Some of the more notable questions answered by the FAQs are:
Will the new Rule prevent children from lying about their age?
No. If an operator of a general audience web site or online service screens its users for age, the operator may rely on the ages provided, including an age that is inaccurate as long as the web site or service operator does not have actual knowledge that a child under 13 is the person providing such information. If an operator learns after-the-fact that a specific user is actually a child under age 13, COPPA’s notice and consent provisions apply.
Does ‘personal information’ include passive information collection technologies, like ‘cookies,’ ‘GUIDs,’ and ‘IP addresses’?
Yes, the new Rule modifies the definition of ‘personal information’ to include any ‘persistent identifier’ that allows recognition of the user over time and across different web sites or online services, such as a customer number in a cookie, an IP address, or a device serial number.
If I have an online service for teenagers, how does the new Rule affect me?
Even if a site or service is intended to be directed to teenagers, if a significant number of children under 13 also visit the site or use the service, it may be considered ‘directed to children’ under the Rule. In most instances, a web site or service ‘directed to children’ must treat all visitors as children under 13 and provide COPPA’s protections to all users of the site. Such sites and services may not block children under age 13 from using the site/service.
If I want to offer a child-directed app that would allow children to post pictures of their favorite pets or places, how does the new Rule apply to me?
The new Rule considers photos, videos, and audio files that contain a child’s image or voice to be “personal information,” as are any persistent identifiers of a child. Geolocation data allowing for the identification of a street and city or town is also “personal information.” Operators must therefore (i) pre-screen and delete any photos that contain personal information, including geolocation data and persistent identifiers; (ii) give parental notice and obtain consent before allowing children to upload photos of themselves or other children, or (iii) ensure that any persistent identifiers collected pursuant to the child’s upload are used only to support internal operations of the app.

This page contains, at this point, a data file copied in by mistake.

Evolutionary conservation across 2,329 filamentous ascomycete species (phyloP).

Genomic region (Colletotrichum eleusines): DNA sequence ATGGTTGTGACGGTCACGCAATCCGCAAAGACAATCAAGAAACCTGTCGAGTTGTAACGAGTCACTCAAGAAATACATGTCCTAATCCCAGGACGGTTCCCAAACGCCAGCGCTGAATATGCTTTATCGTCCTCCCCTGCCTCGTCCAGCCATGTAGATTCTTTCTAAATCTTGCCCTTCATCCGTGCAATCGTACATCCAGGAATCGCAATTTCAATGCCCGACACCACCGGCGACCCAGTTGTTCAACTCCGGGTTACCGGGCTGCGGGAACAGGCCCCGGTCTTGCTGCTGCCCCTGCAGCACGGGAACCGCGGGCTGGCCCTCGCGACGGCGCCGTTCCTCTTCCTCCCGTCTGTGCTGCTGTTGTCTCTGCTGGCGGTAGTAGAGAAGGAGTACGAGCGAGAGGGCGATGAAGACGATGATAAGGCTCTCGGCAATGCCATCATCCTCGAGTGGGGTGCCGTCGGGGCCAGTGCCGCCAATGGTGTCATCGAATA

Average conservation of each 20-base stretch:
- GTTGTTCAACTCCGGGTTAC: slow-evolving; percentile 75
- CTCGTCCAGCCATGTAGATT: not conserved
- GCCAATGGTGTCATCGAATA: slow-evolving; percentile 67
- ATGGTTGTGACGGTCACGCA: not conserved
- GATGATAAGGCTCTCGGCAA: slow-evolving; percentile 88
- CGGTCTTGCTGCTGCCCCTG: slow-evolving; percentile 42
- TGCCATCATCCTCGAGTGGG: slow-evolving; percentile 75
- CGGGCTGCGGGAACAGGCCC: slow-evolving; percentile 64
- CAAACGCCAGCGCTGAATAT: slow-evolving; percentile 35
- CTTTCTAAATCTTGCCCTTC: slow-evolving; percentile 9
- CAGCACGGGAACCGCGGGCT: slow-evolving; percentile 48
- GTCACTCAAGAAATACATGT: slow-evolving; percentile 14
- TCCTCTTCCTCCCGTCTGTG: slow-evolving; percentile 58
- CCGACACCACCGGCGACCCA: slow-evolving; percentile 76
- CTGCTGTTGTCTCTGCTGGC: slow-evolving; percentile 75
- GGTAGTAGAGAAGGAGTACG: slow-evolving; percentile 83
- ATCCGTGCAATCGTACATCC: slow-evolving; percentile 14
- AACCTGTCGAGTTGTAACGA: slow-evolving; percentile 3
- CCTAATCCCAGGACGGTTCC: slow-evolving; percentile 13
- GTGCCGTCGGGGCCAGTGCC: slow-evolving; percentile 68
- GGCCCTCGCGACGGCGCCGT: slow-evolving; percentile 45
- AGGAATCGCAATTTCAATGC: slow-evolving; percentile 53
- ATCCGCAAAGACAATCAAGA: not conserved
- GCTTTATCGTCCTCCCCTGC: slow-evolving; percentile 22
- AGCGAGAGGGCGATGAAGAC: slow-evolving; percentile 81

What should I do about information I collected from children prior to the effective date of the new Rule that is now considered ‘personal information’?
The answer depends on the type of “personal information” collected by a site or online service operator:
- Geolocation Information: if you collected geolocation information of a child without parental consent, you must obtain that consent immediately.
- Photo, Video, or Audio Files Containing a Child’s Image or Voice: you do not need to obtain parental consent for such files collected prior to the new Rule’s effective date, but must do so for any collected as of July 1, 2013.
- Screen Name or User Name: the new Rule considers a screen name or user name to be personal information if it “permits direct contact with a person online.” If you have (or will have) collected such a screen name or user name prior to July 1, 2013, you must obtain parental consent for that collection, and, as of that date, you must also obtain such consent before using any previously-collected screen name or user name by associating new personal information.
- Persistent Identifiers: Parental consent is not required to use a persistent identifier collected prior to the effective date, but if you collect or associate new information with such an identifier as of July 1, 2013, you must obtain such consent.
The new COPPA FAQs cover a variety of other issues and merit careful review by operators in consultation with their legal counsel. The new Rule’s provisions are complex and, even as clarified by the revised FAQs, contain ambiguities, and given the FTC’s aggressive posture with respect to COPPA enforcement, the FAQs and the Rule itself demand substantial attention.
- Nancy Perkins and Brittany McClure